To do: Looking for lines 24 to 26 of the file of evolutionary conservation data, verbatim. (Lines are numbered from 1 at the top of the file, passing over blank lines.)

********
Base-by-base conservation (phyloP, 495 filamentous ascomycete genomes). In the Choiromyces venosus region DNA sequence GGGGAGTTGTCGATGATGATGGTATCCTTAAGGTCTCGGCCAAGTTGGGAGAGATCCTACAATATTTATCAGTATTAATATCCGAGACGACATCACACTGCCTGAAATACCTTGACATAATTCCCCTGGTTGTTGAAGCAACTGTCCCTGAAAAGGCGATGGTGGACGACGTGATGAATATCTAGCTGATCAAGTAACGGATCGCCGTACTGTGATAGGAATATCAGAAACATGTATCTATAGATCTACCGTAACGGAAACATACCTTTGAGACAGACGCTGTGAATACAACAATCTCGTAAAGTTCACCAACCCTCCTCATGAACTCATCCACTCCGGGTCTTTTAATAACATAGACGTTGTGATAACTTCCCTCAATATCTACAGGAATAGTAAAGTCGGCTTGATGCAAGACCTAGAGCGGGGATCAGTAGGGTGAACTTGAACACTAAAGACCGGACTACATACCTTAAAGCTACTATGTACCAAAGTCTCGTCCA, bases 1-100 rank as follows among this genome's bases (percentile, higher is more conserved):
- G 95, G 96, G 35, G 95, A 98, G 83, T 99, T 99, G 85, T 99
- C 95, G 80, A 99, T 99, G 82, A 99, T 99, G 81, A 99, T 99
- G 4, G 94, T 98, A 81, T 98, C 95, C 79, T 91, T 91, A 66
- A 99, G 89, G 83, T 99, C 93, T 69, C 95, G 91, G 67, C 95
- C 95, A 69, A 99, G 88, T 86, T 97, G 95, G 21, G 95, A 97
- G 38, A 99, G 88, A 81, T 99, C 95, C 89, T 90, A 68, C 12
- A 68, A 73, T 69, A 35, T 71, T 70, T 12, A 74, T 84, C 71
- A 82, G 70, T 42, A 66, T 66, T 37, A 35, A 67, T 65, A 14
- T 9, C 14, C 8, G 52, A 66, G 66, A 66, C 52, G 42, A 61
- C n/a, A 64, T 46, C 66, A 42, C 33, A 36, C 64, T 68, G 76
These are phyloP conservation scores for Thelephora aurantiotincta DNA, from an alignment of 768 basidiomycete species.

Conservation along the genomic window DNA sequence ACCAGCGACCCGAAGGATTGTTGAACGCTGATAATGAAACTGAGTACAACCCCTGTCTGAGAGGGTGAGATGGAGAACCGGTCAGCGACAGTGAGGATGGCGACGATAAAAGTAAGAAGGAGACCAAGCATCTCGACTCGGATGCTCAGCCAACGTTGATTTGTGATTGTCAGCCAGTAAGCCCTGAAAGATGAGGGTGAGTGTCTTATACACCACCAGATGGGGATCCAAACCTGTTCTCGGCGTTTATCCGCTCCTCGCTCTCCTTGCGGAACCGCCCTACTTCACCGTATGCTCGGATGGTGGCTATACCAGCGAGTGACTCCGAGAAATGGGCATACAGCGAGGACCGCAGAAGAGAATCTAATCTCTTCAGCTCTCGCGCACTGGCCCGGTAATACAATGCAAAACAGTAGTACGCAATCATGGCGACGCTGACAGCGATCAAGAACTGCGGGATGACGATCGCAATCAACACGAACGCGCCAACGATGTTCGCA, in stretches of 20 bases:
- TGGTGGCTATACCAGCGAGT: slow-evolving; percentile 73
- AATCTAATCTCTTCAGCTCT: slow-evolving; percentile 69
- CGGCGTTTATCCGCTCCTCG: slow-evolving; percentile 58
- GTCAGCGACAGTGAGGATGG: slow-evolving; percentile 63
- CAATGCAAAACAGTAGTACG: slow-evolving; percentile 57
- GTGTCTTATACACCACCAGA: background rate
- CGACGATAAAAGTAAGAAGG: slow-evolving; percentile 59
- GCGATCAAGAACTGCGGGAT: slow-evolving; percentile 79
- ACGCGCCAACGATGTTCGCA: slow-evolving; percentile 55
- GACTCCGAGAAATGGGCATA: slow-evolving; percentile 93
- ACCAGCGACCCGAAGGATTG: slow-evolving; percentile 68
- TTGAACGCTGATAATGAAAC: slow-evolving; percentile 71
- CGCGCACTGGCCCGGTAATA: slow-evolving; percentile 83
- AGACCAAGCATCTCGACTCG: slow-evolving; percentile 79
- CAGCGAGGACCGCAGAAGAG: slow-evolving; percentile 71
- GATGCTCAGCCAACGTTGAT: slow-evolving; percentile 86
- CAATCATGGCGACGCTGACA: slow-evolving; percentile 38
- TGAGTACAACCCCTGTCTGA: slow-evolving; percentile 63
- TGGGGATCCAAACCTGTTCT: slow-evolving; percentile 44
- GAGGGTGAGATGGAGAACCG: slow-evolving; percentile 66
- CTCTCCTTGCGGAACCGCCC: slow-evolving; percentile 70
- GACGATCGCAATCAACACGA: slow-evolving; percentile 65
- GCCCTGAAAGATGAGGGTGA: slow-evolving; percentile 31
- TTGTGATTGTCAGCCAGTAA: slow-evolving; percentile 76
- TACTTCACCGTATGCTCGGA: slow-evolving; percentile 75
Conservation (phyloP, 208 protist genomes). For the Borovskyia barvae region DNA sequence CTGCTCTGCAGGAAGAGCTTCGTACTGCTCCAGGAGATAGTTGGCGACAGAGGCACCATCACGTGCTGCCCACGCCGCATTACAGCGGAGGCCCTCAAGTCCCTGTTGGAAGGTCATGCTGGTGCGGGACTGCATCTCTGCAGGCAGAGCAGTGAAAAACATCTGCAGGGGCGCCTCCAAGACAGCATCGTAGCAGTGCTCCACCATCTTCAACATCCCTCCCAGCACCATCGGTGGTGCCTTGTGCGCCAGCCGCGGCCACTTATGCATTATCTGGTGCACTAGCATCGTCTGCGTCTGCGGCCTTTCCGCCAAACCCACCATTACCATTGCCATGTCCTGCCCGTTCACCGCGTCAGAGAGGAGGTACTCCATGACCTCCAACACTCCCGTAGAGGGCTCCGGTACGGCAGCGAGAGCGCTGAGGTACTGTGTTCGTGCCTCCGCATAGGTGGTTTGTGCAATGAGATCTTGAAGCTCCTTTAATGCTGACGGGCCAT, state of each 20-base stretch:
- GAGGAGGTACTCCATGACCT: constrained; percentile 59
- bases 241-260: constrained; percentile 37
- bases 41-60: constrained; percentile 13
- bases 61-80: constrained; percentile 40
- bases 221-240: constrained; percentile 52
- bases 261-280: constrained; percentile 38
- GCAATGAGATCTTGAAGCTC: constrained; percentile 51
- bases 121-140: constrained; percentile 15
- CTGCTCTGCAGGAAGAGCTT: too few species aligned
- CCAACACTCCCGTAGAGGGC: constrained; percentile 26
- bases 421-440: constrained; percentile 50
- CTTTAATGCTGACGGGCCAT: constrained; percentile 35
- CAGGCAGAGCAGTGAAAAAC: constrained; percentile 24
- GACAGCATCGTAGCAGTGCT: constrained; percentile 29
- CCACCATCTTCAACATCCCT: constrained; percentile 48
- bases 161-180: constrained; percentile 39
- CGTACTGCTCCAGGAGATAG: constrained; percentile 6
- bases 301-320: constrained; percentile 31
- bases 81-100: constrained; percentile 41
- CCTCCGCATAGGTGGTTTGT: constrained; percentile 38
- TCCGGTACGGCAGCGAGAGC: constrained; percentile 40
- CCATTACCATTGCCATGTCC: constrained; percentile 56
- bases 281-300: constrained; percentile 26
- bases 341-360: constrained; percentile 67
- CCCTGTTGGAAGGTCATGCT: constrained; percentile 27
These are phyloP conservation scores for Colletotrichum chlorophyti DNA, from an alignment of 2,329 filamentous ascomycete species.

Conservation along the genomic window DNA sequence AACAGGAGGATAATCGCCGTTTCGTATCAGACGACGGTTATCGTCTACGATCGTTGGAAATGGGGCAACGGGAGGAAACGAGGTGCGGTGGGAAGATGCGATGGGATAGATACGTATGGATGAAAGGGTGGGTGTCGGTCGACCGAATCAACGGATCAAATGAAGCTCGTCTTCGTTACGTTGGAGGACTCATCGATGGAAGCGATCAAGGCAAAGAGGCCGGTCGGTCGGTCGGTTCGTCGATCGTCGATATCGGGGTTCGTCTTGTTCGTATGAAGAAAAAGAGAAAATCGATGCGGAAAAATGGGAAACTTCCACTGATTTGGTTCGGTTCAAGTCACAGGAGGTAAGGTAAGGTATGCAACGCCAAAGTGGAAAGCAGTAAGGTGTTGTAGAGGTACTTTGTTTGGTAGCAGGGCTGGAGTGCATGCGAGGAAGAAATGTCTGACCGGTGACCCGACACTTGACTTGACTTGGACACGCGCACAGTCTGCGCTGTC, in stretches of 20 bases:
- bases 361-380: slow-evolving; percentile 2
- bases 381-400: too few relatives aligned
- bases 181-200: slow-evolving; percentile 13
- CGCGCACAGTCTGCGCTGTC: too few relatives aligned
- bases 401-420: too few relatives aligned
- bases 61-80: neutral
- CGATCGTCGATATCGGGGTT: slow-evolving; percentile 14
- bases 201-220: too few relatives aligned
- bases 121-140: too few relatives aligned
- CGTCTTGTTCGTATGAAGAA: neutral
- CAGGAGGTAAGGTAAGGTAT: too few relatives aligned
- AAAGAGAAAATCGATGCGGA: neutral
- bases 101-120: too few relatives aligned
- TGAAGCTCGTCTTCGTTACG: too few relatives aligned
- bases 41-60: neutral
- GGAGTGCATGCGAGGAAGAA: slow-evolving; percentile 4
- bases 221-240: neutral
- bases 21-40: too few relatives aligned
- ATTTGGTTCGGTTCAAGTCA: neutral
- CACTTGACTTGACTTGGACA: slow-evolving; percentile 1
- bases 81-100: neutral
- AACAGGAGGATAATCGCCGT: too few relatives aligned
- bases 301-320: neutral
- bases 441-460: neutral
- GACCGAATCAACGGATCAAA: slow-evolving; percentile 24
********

- ACCAGCGACCCGAAGGATTG: slow-evolving; percentile 68
- TTGAACGCTGATAATGAAAC: slow-evolving; percentile 71
- CGCGCACTGGCCCGGTAATA: slow-evolving; percentile 83